Labyrinth at St. Celestine Site


We experience this type of prayer during Holy Week at St. Celestine Site usually in the School Gym and Annex.

Anyone interested in borrowing our Rainbow Labyrinth for their church should contact the Pastoral Center at 708-453-2555 for rental information.

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What is the Labyrinth?


The labyrinth is a simple walking path used to meditate or quiet the mind. It is a path of reflection, contemplation and clarity. Labyrinths come in many sizes and patterns, but a labyrinth has only one path. The path winds throughout and becomes a mirror for where we are in our lives. The labyrinth is a wonderful tool for re–connecting the mind, body and spirit. For some, it allows self–realization that provides peace, healing, and comfort.

The labyrinth is an ancient pattern found in many cultures around the world. Labyrinth designs were found on pottery, tablets, and tiles date as far back as 4,000 years. Many patterns are based on spirals from nature. In Native American culture it is called the Medicine Wheel and Man in the Maze. The Celts described it as the Never Ending Circle. It is also called the Kabala in mystical Judaism. One feature they all share is that they have one path that winds in a circuitous way to the center.

Early in Church history going on “the Way” or, later, on a “pilgrimage” to places such as Guadalupe, Czestochowa and Compostella were seen as a prayer discipline. Processionals as prayer arose from the same understanding. During the Middle Ages when the Crusades closed the route of Christian pilgrims to the Holy Land, two forms of walking meditation surfaced: the “Stations of the Cross” and the labyrinth. Perhaps the best known labyrinth in this tradition is the one on the floor of Chartres Cathedral in France which is the one our St. Celestine Labyrinth is based upon.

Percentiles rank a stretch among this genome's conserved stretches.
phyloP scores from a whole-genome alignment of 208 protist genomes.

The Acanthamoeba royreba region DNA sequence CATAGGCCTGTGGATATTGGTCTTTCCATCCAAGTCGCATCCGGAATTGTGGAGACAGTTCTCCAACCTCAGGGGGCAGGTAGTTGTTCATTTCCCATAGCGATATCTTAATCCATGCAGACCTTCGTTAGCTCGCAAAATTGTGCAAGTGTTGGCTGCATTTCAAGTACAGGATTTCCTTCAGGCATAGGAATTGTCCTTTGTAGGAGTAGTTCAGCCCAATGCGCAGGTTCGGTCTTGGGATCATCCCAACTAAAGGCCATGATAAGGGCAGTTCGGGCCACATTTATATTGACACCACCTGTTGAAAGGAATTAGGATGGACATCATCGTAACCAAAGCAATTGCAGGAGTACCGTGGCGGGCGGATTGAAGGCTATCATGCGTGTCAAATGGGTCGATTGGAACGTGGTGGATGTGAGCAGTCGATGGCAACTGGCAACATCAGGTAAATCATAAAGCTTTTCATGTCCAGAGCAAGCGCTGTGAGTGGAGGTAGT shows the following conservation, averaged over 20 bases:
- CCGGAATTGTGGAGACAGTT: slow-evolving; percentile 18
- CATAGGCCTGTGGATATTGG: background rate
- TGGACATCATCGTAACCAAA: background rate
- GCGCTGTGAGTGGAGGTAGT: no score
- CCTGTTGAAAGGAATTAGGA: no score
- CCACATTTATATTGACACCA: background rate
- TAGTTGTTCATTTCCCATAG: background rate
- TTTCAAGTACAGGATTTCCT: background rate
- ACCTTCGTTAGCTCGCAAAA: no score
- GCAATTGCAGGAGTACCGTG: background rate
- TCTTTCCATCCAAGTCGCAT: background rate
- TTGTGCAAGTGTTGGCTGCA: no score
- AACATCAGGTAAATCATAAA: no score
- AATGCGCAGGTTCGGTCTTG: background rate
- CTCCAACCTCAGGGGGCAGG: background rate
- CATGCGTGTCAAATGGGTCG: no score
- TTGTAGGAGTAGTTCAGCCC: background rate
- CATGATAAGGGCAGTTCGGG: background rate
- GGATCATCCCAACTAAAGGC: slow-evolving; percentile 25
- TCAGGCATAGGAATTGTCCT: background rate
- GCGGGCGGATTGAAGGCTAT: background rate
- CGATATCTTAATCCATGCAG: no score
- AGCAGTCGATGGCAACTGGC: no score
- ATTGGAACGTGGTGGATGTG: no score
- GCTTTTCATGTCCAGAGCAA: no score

Labyrinths are currently being used world–wide as a way to quiet the mind, find balance, and encourage meditation, insight and celebration. They are open to all people as a non–denominational, cross-cultural tool of well–being. They can be found in medical centers, parks, churches, schools, prisons, memorial parks and retreat centers as well as in people’s backyards.

The labyrinth is not a maze. There are no tricks to it and no dead ends. It has a single circuitous path that winds into the center. The person walking it uses the same path to return and the entrance then becomes the exit. The path is in full view, which allows a person to be quiet and focus internally. Generally there are three stages to the walk: releasing on the way in, receiving in the center and returning; that is, taking back out into the world that which you have received. There is no right way or wrong way to walk a labyrinth. Use the labyrinth in any way that meets what you need.

What does Labyrinth Walking involve?


One walks a labyrinth into the center and then out of the center on the same path. Walk the labyrinth with an open mind and an open heart. Take a moment before entering to pause and clear your mind. Become aware of your breath. Enter the labyrinth allowing your body to set its own pace. You may “pass” people or let others step around you whichever is easiest at the turns. The path is two ways. Those going in will meet those coming out. Do what feels natural.

There are three phases to the labyrinth walk:

  1. Entering: Release and let go of the details of your life. This is an act of shedding thoughts and emotions. It quiets and empties the mind.